SPLS methods were less robust than EN and EN–PLS in extrapolating calibration models developed with laboratory standards for use in estimating FG abundances in ambient samples. For example, FG-OC estimated by the full wavenumber PLS model using raw spectra had a slope and correlation of 0.97 and 0.93 in comparison to TOR OC, while the performance dropped as low as 1.69 (slope) and 0.77 (correlation) with the SPLS methods. The additional dimensionality reduction applied by EN–PLS led to better performance than EN using the same wavenumbers, and similar performance to the full wavenumber models was achieved while using only 1–6 % of original wavenumbers for each FG. As some samples are more sensitive to model formulation and sparsity, such methods can possibly be used to identify cases in which laboratory standards do not reflect the types of bonds in ambient samples. When sparse methods were used to build calibration models using ambient samples, TOR OC and EC prediction metrics were insensitive to sparsity. All PLS-based models predicted reference values (not included during calibration) with less than 10 % bias and correlation coefficients higher than 0.9. In examining sparse calibration models for aCOH, cCOH, aCH, and CO, selected wavenumbers for FGs are consistent with known absorption bands of their constituent bonds. FGs contributing to our capability for prediction for TOR OC are those which are commonly associated with organic PM, while for TOR EC, the main bond found in common between the raw and baseline corrected spectra are C–C stretch in ring-structured compounds. Wavenumbers used by raw and baseline corrected spectra appear to vary significantly, but they can be (and have been) interpreted through different vibrational modes associated with a common set of FGs.

This first evaluation of sparse calibration methods using FT-IR spectra shows
promise in conferring interpretation of associated molecular bonds to TOR OC
and EC measurements. Sparse calibration models “localized” (in the
statistical sense) by spectral features or external variables can be used
to identify key FGs used for prediction of TOR measurements at various sites

The IMPROVE network data will be made publicly available.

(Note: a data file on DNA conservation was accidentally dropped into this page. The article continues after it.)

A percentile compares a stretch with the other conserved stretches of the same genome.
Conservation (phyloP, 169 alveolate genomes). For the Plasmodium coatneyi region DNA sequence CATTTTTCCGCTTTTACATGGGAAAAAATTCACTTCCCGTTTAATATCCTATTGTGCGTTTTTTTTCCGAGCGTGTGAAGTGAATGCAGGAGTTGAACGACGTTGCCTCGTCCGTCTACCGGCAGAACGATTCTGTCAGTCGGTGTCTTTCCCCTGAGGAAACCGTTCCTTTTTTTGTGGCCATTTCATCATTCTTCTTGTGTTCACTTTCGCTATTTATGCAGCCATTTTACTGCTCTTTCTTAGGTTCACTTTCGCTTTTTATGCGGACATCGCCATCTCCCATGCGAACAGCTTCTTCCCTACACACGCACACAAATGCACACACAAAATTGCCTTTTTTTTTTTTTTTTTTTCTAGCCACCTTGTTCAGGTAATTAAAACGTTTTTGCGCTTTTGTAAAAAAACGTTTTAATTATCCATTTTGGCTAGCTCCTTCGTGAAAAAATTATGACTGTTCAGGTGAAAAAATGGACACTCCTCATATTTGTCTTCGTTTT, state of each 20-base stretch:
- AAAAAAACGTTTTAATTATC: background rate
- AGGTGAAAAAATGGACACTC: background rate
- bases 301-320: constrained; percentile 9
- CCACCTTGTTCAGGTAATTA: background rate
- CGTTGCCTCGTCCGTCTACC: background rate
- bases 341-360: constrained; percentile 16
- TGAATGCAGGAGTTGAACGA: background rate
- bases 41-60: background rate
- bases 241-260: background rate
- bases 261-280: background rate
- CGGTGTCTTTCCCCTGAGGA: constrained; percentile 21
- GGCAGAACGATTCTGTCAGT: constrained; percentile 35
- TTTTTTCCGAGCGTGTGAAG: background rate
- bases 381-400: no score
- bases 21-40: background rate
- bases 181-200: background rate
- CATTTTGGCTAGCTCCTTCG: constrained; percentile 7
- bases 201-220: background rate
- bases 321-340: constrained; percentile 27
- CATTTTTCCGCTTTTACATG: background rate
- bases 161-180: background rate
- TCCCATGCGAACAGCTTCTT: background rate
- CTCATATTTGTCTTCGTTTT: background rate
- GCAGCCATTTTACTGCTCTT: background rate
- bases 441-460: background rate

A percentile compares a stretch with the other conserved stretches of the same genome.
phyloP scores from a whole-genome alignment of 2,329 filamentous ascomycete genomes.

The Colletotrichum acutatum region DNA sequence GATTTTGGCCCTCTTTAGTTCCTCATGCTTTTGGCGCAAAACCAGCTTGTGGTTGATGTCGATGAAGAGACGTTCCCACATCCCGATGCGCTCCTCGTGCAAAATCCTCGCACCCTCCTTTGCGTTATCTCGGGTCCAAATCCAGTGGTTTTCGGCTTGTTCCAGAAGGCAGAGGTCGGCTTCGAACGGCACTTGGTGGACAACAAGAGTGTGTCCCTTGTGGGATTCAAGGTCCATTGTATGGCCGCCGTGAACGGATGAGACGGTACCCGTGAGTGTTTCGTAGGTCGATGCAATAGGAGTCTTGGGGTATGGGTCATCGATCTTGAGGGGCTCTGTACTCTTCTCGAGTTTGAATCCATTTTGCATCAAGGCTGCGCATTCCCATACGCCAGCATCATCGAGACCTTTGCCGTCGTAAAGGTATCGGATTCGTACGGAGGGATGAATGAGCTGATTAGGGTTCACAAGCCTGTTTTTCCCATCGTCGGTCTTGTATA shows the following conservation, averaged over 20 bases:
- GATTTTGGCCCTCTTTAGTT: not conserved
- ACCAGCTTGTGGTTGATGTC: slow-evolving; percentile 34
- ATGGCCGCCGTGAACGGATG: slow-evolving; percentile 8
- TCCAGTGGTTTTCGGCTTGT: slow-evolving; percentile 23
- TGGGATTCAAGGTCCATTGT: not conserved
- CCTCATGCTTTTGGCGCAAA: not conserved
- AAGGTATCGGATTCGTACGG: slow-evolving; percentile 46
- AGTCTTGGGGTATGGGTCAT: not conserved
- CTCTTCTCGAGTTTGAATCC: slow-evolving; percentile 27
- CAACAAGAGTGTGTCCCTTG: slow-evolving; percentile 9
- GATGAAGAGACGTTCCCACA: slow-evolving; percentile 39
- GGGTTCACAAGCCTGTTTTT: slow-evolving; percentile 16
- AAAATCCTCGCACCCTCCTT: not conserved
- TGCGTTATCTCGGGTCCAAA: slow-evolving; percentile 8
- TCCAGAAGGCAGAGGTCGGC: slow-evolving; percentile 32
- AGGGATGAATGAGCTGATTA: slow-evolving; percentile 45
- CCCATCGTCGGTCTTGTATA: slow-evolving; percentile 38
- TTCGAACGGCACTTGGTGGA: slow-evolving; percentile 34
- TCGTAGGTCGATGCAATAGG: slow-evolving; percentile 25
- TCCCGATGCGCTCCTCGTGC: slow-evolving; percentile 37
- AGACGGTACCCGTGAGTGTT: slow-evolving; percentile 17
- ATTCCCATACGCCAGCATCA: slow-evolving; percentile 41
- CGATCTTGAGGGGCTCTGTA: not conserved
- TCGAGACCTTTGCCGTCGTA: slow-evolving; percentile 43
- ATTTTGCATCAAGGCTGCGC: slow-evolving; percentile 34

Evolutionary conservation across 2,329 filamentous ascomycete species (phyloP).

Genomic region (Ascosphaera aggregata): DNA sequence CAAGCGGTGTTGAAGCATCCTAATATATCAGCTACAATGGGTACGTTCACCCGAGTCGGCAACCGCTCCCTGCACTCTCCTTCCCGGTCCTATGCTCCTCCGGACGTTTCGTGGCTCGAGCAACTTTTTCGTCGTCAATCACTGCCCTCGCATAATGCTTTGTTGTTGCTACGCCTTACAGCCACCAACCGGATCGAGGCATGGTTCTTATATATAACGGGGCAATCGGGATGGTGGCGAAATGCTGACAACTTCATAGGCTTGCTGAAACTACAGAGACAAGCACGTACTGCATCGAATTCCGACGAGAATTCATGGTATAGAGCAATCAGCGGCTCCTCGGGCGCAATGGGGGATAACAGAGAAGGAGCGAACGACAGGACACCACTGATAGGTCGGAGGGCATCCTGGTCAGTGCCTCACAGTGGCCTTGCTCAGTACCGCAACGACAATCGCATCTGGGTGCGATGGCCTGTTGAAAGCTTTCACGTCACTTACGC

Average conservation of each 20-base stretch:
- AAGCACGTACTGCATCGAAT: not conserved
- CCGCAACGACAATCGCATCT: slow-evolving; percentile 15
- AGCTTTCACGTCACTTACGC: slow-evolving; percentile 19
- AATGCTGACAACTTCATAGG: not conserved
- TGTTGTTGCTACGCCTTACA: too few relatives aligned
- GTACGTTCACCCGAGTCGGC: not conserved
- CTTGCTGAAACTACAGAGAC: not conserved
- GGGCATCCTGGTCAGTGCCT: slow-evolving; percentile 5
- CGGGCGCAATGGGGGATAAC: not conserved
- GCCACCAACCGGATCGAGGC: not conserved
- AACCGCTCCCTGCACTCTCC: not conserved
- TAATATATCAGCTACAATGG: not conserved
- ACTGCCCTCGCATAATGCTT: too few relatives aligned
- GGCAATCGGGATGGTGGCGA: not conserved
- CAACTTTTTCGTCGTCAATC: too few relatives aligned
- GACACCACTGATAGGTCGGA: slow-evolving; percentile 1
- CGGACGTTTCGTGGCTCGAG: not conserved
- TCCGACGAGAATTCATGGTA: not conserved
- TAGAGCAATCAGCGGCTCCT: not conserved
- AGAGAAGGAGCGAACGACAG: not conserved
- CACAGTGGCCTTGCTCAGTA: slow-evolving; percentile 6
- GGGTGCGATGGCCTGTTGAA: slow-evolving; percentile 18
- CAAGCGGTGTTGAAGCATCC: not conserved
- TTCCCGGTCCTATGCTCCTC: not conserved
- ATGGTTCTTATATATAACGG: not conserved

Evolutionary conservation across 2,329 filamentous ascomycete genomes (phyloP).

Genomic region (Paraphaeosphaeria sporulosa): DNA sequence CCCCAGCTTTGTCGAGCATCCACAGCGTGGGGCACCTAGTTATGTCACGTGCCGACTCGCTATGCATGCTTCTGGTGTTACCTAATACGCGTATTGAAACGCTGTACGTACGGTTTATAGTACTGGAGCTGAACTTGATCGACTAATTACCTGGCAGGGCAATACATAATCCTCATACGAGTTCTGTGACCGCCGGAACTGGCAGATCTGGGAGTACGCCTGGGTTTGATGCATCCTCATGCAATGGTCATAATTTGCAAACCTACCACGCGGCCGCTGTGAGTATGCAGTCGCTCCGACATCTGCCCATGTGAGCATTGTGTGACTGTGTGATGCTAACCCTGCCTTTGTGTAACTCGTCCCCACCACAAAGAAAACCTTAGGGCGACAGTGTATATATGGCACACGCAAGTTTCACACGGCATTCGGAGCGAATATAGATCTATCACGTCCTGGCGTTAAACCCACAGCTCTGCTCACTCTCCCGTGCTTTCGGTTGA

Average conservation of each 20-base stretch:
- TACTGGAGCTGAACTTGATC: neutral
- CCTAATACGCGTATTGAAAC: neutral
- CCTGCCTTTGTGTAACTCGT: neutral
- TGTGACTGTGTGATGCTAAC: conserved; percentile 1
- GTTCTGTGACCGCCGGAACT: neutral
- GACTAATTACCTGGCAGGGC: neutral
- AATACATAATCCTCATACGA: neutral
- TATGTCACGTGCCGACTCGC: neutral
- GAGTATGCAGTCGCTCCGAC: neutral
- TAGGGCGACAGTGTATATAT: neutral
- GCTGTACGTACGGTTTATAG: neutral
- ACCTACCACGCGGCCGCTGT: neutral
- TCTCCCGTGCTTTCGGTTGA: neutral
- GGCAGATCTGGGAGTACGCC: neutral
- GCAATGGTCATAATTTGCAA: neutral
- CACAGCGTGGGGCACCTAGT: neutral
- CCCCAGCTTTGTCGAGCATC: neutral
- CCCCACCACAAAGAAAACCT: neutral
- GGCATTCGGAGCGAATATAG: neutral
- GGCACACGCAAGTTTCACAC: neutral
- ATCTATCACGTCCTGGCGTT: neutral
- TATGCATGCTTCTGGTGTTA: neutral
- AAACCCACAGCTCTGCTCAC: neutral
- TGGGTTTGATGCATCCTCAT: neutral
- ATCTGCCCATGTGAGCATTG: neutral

Tables

Dimensions and indexing variables.

Arrays and dimensions.

The derivation, properties, and implementation of sparse methods used in this
paper are described in detail by their respective authors: SPLSa

A search for LVs can be framed as an optimization problem to maximize
covariance between response and explanatory variables under a set of
transformations

Summary of sparse methods and parameters.

To solve for the underlying weights and direction vectors which satisfy these
equations, we use the NIPALS algorithm implemented in the

EN regularization is not a variant of PLS but solves for regression
coefficients in Eq. (

The first penalty corresponds to that used by LASSO regression

We perform EN regression using the

A sparse PLS formulation by

This algorithm is implemented in the

Another sparse PLS algorithm, introduced by

We use the implementation in the

We have implemented this method in R in combination with the

The weighting of the bias and variance can be formulated in various
functional forms with tuning parameters, and the final model chosen by
consensus scoring

Variable selection and model parameter estimation is performed entirely
within the calibration set for all methods. The two objectives are combined
in EN and SPLSa by their respective soft thresholding penalties, but are
separated into two steps by SPLSb and EN–PLS. SPLSb correctly applies both
variable selection and parameter estimation prior to estimation of error and
against the validation (sub)set, while our current implementation of EN–PLS
method performs variable selection (via EN) prior to the CV and RMSECV
estimation procedure of the second step. In the latter scenario, the reported
RMSECV can be underestimated

The authors acknowledge funding from the Swiss National Science Foundation (200021_143298) and the IMPROVE program (National Park Service cooperative agreement P11AC91045). We also thank A. Weakley for helpful discussions. Edited by: A. Sayer Reviewed by: G. Lebron and one anonymous referee

^{®}in Machine Learning, 4, 1–106,